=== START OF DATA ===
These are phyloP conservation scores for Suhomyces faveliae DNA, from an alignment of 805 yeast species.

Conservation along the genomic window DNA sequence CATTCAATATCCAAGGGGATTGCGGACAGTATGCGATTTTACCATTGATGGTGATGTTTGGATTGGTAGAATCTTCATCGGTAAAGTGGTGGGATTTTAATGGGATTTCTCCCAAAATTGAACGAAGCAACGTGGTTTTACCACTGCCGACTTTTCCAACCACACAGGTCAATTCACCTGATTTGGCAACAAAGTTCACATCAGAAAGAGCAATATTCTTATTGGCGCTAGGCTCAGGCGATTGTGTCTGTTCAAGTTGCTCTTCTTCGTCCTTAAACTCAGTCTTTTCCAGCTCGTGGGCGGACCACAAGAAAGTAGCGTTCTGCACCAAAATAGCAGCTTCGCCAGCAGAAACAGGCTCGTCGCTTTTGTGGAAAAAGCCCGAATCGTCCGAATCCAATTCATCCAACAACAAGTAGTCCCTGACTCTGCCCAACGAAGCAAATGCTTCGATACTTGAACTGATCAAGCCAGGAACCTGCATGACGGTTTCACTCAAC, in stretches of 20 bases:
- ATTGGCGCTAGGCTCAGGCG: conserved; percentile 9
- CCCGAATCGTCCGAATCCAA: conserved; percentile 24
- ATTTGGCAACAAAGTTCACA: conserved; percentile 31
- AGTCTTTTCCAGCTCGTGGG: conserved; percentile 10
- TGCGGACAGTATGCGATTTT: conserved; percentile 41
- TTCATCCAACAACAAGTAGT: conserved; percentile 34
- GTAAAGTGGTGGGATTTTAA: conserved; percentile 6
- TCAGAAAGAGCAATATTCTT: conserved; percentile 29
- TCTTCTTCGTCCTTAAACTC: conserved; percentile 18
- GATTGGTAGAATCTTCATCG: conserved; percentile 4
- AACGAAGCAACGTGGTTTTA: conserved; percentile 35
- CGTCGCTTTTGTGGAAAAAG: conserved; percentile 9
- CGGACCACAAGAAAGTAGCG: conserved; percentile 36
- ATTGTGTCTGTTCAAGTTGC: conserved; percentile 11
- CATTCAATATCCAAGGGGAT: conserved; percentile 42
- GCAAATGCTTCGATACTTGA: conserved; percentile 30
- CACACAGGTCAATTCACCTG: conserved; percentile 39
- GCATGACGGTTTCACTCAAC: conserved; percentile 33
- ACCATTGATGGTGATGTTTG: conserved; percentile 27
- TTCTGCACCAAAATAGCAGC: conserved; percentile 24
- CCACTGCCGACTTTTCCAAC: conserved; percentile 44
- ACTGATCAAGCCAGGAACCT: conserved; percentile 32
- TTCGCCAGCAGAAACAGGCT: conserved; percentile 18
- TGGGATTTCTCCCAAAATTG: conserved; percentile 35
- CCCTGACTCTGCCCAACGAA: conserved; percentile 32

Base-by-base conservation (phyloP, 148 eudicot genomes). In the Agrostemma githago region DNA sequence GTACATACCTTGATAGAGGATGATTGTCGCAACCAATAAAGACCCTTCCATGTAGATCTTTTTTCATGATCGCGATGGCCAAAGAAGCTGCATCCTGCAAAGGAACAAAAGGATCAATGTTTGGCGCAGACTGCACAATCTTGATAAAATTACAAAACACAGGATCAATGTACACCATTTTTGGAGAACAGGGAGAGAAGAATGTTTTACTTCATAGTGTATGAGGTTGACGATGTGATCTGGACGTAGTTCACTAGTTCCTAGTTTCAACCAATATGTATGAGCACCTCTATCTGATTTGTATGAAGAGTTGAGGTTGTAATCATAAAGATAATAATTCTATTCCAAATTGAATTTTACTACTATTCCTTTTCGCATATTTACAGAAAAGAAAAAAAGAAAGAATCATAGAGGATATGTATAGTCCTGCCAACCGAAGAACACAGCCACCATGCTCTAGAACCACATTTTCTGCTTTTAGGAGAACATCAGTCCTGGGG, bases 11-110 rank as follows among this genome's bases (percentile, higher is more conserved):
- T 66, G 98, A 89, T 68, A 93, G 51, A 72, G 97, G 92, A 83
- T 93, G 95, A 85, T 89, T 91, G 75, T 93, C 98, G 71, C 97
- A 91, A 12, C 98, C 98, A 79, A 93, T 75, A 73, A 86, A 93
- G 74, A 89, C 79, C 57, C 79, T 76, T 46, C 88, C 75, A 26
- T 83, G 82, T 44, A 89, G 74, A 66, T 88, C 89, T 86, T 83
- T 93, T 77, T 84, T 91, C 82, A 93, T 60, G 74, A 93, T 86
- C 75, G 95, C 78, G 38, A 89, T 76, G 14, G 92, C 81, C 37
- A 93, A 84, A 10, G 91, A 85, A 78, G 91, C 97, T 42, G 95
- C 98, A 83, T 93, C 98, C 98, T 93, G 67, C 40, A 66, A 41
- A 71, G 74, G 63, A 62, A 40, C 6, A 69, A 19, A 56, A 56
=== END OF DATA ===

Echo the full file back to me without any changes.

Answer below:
These are phyloP conservation scores for Suhomyces faveliae DNA, from an alignment of 805 yeast species.

Conservation along the genomic window DNA sequence CATTCAATATCCAAGGGGATTGCGGACAGTATGCGATTTTACCATTGATGGTGATGTTTGGATTGGTAGAATCTTCATCGGTAAAGTGGTGGGATTTTAATGGGATTTCTCCCAAAATTGAACGAAGCAACGTGGTTTTACCACTGCCGACTTTTCCAACCACACAGGTCAATTCACCTGATTTGGCAACAAAGTTCACATCAGAAAGAGCAATATTCTTATTGGCGCTAGGCTCAGGCGATTGTGTCTGTTCAAGTTGCTCTTCTTCGTCCTTAAACTCAGTCTTTTCCAGCTCGTGGGCGGACCACAAGAAAGTAGCGTTCTGCACCAAAATAGCAGCTTCGCCAGCAGAAACAGGCTCGTCGCTTTTGTGGAAAAAGCCCGAATCGTCCGAATCCAATTCATCCAACAACAAGTAGTCCCTGACTCTGCCCAACGAAGCAAATGCTTCGATACTTGAACTGATCAAGCCAGGAACCTGCATGACGGTTTCACTCAAC, in stretches of 20 bases:
- ATTGGCGCTAGGCTCAGGCG: conserved; percentile 9
- CCCGAATCGTCCGAATCCAA: conserved; percentile 24
- ATTTGGCAACAAAGTTCACA: conserved; percentile 31
- AGTCTTTTCCAGCTCGTGGG: conserved; percentile 10
- TGCGGACAGTATGCGATTTT: conserved; percentile 41
- TTCATCCAACAACAAGTAGT: conserved; percentile 34
- GTAAAGTGGTGGGATTTTAA: conserved; percentile 6
- TCAGAAAGAGCAATATTCTT: conserved; percentile 29
- TCTTCTTCGTCCTTAAACTC: conserved; percentile 18
- GATTGGTAGAATCTTCATCG: conserved; percentile 4
- AACGAAGCAACGTGGTTTTA: conserved; percentile 35
- CGTCGCTTTTGTGGAAAAAG: conserved; percentile 9
- CGGACCACAAGAAAGTAGCG: conserved; percentile 36
- ATTGTGTCTGTTCAAGTTGC: conserved; percentile 11
- CATTCAATATCCAAGGGGAT: conserved; percentile 42
- GCAAATGCTTCGATACTTGA: conserved; percentile 30
- CACACAGGTCAATTCACCTG: conserved; percentile 39
- GCATGACGGTTTCACTCAAC: conserved; percentile 33
- ACCATTGATGGTGATGTTTG: conserved; percentile 27
- TTCTGCACCAAAATAGCAGC: conserved; percentile 24
- CCACTGCCGACTTTTCCAAC: conserved; percentile 44
- ACTGATCAAGCCAGGAACCT: conserved; percentile 32
- TTCGCCAGCAGAAACAGGCT: conserved; percentile 18
- TGGGATTTCTCCCAAAATTG: conserved; percentile 35
- CCCTGACTCTGCCCAACGAA: conserved; percentile 32

Base-by-base conservation (phyloP, 148 eudicot genomes). In the Agrostemma githago region DNA sequence GTACATACCTTGATAGAGGATGATTGTCGCAACCAATAAAGACCCTTCCATGTAGATCTTTTTTCATGATCGCGATGGCCAAAGAAGCTGCATCCTGCAAAGGAACAAAAGGATCAATGTTTGGCGCAGACTGCACAATCTTGATAAAATTACAAAACACAGGATCAATGTACACCATTTTTGGAGAACAGGGAGAGAAGAATGTTTTACTTCATAGTGTATGAGGTTGACGATGTGATCTGGACGTAGTTCACTAGTTCCTAGTTTCAACCAATATGTATGAGCACCTCTATCTGATTTGTATGAAGAGTTGAGGTTGTAATCATAAAGATAATAATTCTATTCCAAATTGAATTTTACTACTATTCCTTTTCGCATATTTACAGAAAAGAAAAAAAGAAAGAATCATAGAGGATATGTATAGTCCTGCCAACCGAAGAACACAGCCACCATGCTCTAGAACCACATTTTCTGCTTTTAGGAGAACATCAGTCCTGGGG, bases 11-110 rank as follows among this genome's bases (percentile, higher is more conserved):
- T 66, G 98, A 89, T 68, A 93, G 51, A 72, G 97, G 92, A 83
- T 93, G 95, A 85, T 89, T 91, G 75, T 93, C 98, G 71, C 97
- A 91, A 12, C 98, C 98, A 79, A 93, T 75, A 73, A 86, A 93
- G 74, A 89, C 79, C 57, C 79, T 76, T 46, C 88, C 75, A 26
- T 83, G 82, T 44, A 89, G 74, A 66, T 88, C 89, T 86, T 83
- T 93, T 77, T 84, T 91, C 82, A 93, T 60, G 74, A 93, T 86
- C 75, G 95, C 78, G 38, A 89, T 76, G 14, G 92, C 81, C 37
- A 93, A 84, A 10, G 91, A 85, A 78, G 91, C 97, T 42, G 95
- C 98, A 83, T 93, C 98, C 98, T 93, G 67, C 40, A 66, A 41
- A 71, G 74, G 63, A 62, A 40, C 6, A 69, A 19, A 56, A 56